CROWD: Cheers and applauds.

MAN: Because they are putting principle and people ahead of party.

KIM BROWN: Repealing the Affordable Care Act would leave over 300,000 Marylanders without health coverage and potentially cost the state billions, according to an analysis released by Maryland's Department of Legislative Services in January.

MAN: Because ultimately it comes down to our budget and our ability to insure these individuals. So, I think it's time that we all join together, Governor Hogan, Congressional Delegation, and Legislature -- to make sure that we are on record opposing anything that would diminish the Medicaid role in the State of Maryland.

KIM BROWN: During Monday's rally, Larry Hogan released a statement, which read, "This type of grandstanding is exactly why Marylanders and Americans are sick of politicians, and why Congress has an approval rating in the single digits. Moreover, these members are disregarding the Governor's direct appeal to them to work in a bipartisan manner, to come up with responsible solutions for Maryland."

Congressman Elijah Cummings reacted forcefully.

ELIJAH CUMMINGS: I was very disappointed to hear the Governor's response. I want you to think about what has been said here already. We met with the Governor, what, about a month ago? That wasn't grandstanding. We believe that healthcare should be a right!

CROWD: Yes! (applauds)

ELIJAH CUMMINGS: So, how dare you talk about grandstanding! We're talking about saving people's lives!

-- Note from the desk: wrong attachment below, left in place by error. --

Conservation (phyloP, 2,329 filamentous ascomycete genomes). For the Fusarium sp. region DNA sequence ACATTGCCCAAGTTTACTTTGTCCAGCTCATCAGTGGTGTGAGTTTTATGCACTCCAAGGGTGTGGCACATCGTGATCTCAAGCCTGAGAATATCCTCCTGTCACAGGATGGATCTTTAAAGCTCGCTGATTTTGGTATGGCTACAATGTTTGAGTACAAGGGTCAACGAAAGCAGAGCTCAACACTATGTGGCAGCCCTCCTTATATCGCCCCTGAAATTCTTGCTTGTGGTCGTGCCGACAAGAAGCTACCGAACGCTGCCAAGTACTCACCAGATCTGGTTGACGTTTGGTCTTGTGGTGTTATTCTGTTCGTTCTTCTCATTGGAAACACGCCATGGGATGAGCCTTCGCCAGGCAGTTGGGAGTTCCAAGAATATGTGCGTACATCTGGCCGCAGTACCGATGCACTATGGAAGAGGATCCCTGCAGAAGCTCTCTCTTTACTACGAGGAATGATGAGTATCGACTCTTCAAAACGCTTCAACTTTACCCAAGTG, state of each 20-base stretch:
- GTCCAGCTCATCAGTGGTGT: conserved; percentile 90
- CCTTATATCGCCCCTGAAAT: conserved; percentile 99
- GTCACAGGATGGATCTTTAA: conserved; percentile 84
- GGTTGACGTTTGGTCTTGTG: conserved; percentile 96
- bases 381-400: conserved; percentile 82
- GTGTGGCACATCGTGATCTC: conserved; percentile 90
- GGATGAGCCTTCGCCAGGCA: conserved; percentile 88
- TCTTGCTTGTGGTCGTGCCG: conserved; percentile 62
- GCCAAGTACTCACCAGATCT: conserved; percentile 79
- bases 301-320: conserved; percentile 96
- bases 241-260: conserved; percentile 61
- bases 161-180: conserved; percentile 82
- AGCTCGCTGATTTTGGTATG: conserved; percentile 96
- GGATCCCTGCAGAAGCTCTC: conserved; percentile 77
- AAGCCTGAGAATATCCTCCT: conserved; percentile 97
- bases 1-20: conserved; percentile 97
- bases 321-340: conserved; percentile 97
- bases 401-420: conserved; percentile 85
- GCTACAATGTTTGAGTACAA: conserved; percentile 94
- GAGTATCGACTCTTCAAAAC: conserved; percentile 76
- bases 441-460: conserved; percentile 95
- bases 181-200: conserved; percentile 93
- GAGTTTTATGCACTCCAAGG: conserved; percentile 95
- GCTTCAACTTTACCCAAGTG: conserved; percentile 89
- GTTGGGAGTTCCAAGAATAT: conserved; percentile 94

CROWD: (Cheers and applause)

ELIJAH CUMMINGS: And I personally resent that.

WOMAN: So do I!

MAN: Bravo!

ELIJAH CUMMINGS: We are a state that has led the nation with regard to healthcare! Governor, on Thursday they're bringing a bill to the House. So, we came to see you. And we asked you off. And remember what I said, Governor? With all due respect, I didn't ask you to help. I begged you! That does not sound like somebody grandstanding, coming begging for help -- not for me, not for him, but for all of us.

MAN: The Affordable Care Act is not perfect. But it did more than any other law since the Medicare and Medicaid of the '60s to expand healthcare in Maryland. We can all be proud of what Barack Obama and Congress did. Over 20 million Americans got healthcare, including 100s of 1000s of Marylanders.

Donald Trump does not know what he's talking about. He said recently how shocked he is that healthcare is so complicated. Well, Mr. Trump, it's both complicated and simple. It's complicated to do something like you're trying to do, which won't work; but it's simple -- Americans got healthcare under the Affordable Healthcare Act. Let's keep it. Let's not throw out one of the best laws enacted in a 100 years to expand healthcare in America. It's working, let's keep it.

KIM BROWN: Regardless, if repealing the Affordable Healthcare Act is successful, its presence has affected those with it and those without it.

GAIL: So, I just want the Governor to recognize many, many Marylanders who have been diagnosed with many illnesses. But I'm here specifically talking about breast cancer, and all of my friends. I personally am not on the ACA but I'm fighting for the others that may not have the income. They may have the access but it will not be affordable for them.

KIM BROWN: Reporting from Annapolis for The Real News Network, I'm Kim Brown.